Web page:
Construction of the new waterworks from the Jones Falls began in 1858, eight miles north of the city, at a narrow point near the North Central Railroad Station. What was formerly called Swann Lake was dammed up to become what we now know as Lake Roland. A massive conduit was concurrently built connecting it to the Hampden Reservoir. Shortly thereafter a conduit was also excavated going south to the Mount Royal Reservoir just north of the city boundary. The waterworks were completed and fully operational by 1862.
The site of the Mount Royal Reservoir lay just west of the Northern Central Railroad tracks on the former site of the Mount Royal Mill property (previously the tract had been owned by Charles Carroll of Carrollton who sold it to Solomon Birckhead in 1801). The most notable feature of the reservoir was a large central fountain (see image below), similar to the one in present day Druid Lake, ornamenting the center of the reservoir with a stream of water bubbling high into the air. By 1863 just over half of the city’s 38,881 buildings received water that was delivered from the Mount Royal Reservoir.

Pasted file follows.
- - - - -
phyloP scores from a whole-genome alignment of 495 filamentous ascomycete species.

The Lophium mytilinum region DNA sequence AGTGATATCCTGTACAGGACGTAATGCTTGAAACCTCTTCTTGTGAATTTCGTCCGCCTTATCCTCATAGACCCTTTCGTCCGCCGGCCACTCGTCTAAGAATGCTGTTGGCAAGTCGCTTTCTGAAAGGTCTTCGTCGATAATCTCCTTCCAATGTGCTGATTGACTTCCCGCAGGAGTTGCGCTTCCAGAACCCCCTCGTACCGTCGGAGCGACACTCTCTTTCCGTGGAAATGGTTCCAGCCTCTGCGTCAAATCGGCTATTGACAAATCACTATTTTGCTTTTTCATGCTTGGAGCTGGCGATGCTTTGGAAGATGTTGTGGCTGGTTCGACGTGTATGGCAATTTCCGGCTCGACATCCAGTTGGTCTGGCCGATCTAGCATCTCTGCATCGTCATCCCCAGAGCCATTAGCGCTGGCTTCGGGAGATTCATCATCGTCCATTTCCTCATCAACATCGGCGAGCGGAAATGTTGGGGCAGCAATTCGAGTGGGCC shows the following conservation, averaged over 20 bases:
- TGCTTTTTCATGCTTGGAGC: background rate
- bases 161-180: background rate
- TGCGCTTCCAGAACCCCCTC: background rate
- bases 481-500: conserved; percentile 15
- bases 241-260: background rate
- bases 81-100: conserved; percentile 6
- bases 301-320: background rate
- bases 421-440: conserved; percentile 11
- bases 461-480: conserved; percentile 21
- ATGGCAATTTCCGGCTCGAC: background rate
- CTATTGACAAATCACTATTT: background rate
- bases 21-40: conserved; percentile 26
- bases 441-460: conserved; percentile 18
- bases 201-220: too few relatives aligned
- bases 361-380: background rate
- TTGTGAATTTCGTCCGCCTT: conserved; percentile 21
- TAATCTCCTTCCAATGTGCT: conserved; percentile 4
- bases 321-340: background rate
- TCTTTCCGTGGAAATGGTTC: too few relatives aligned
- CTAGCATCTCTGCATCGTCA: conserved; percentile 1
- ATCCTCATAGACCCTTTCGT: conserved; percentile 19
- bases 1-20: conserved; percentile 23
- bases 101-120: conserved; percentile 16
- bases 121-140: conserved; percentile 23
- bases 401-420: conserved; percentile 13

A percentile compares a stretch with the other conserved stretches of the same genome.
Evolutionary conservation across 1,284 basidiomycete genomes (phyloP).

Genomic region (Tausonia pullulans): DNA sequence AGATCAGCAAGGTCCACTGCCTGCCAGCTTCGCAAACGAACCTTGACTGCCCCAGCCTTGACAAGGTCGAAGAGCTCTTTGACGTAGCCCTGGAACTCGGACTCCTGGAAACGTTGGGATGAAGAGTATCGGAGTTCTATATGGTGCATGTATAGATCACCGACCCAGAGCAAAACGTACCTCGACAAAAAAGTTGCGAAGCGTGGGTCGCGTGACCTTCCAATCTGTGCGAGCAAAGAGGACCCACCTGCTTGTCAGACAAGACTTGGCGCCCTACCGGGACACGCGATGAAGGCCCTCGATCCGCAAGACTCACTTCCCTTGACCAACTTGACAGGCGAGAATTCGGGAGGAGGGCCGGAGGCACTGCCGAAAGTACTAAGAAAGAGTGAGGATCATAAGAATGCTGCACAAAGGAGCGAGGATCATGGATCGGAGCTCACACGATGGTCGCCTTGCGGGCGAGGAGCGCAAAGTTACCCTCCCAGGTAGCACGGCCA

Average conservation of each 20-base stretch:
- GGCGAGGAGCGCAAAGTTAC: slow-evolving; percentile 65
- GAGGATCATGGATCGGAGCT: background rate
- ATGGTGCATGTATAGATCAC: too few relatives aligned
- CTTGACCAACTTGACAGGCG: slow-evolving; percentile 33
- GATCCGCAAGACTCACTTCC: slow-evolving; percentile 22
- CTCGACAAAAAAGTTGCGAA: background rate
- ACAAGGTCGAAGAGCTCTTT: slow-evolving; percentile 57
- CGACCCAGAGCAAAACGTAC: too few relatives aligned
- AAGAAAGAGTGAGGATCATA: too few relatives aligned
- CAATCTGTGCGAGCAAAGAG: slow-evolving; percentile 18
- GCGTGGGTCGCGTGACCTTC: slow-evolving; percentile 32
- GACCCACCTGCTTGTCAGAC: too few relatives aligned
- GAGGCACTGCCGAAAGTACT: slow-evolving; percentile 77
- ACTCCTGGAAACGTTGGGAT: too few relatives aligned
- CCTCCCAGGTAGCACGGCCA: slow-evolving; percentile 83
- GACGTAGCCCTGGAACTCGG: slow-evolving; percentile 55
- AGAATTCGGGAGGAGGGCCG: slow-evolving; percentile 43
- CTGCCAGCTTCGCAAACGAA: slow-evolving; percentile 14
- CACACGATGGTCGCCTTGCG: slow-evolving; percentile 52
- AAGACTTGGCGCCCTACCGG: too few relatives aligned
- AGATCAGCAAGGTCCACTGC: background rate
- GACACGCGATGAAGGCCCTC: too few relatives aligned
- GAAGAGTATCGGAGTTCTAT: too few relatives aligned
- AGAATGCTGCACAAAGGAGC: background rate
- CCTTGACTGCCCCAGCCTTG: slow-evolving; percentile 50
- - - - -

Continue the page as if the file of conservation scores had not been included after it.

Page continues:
Even before the waterworks was fully operational it was discovered that this new source was once again insufficient for the growing population of the city. On top of the population boom during these decades, the Civil War resulted in a large number of Federal troops being stationed in, passing through, or being cared for in Baltimore hospitals. In addition to increasing the demand, sick soldiers carried typhoid, dysentery, and other diseases which were spread as a result of poor sanitation and sewage from cesspools leaching into city springs and neighborhood wells. During hot and dry periods of the summer the system would run short of supply. The Water Department’s response to the shortage was to cut down on demand by raising the price of water. The increase in cost resulted in contractors not connecting their working class tenements to the city mains, which forced tenants to rely on the same backyard pumps that had been poisoning them in the first place. As usual, the city’s low lying poor were hit hardest. Sewage from cesspools leached into neighborhood wells and polluted the springs of the city, increasing the demand for clean water from the mains.